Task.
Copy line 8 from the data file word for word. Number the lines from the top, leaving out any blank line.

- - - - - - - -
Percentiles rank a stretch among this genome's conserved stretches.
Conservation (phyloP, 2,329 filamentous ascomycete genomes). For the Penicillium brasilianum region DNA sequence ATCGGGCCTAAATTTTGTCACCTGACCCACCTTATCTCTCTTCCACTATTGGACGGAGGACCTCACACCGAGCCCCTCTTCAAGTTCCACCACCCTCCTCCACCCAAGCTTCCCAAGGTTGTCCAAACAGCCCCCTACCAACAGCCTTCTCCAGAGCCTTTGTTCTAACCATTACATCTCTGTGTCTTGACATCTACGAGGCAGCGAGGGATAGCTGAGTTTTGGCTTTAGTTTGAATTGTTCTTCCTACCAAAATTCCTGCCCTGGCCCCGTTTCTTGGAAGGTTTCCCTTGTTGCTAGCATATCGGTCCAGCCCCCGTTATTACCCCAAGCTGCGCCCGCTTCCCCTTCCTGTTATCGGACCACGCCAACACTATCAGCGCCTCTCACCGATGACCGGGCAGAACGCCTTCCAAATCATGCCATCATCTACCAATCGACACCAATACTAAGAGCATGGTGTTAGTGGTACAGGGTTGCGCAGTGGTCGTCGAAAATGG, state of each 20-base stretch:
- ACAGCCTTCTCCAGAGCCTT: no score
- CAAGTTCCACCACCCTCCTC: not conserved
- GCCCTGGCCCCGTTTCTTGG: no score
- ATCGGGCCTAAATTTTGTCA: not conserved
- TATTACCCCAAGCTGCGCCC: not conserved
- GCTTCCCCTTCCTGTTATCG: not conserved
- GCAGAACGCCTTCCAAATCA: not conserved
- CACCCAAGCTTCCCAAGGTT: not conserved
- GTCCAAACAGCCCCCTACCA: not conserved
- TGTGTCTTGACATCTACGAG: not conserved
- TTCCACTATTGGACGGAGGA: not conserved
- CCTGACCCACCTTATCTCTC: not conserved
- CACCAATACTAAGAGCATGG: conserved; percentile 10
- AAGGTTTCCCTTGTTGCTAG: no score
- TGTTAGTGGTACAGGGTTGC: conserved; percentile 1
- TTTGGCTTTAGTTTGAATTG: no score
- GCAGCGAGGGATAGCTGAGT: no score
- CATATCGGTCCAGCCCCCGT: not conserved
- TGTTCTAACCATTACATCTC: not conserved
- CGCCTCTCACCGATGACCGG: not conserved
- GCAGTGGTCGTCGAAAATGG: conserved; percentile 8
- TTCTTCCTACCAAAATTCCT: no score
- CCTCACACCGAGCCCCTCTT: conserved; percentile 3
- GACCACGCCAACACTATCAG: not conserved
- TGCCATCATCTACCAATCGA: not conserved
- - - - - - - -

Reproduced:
- GCTTCCCCTTCCTGTTATCG: not conserved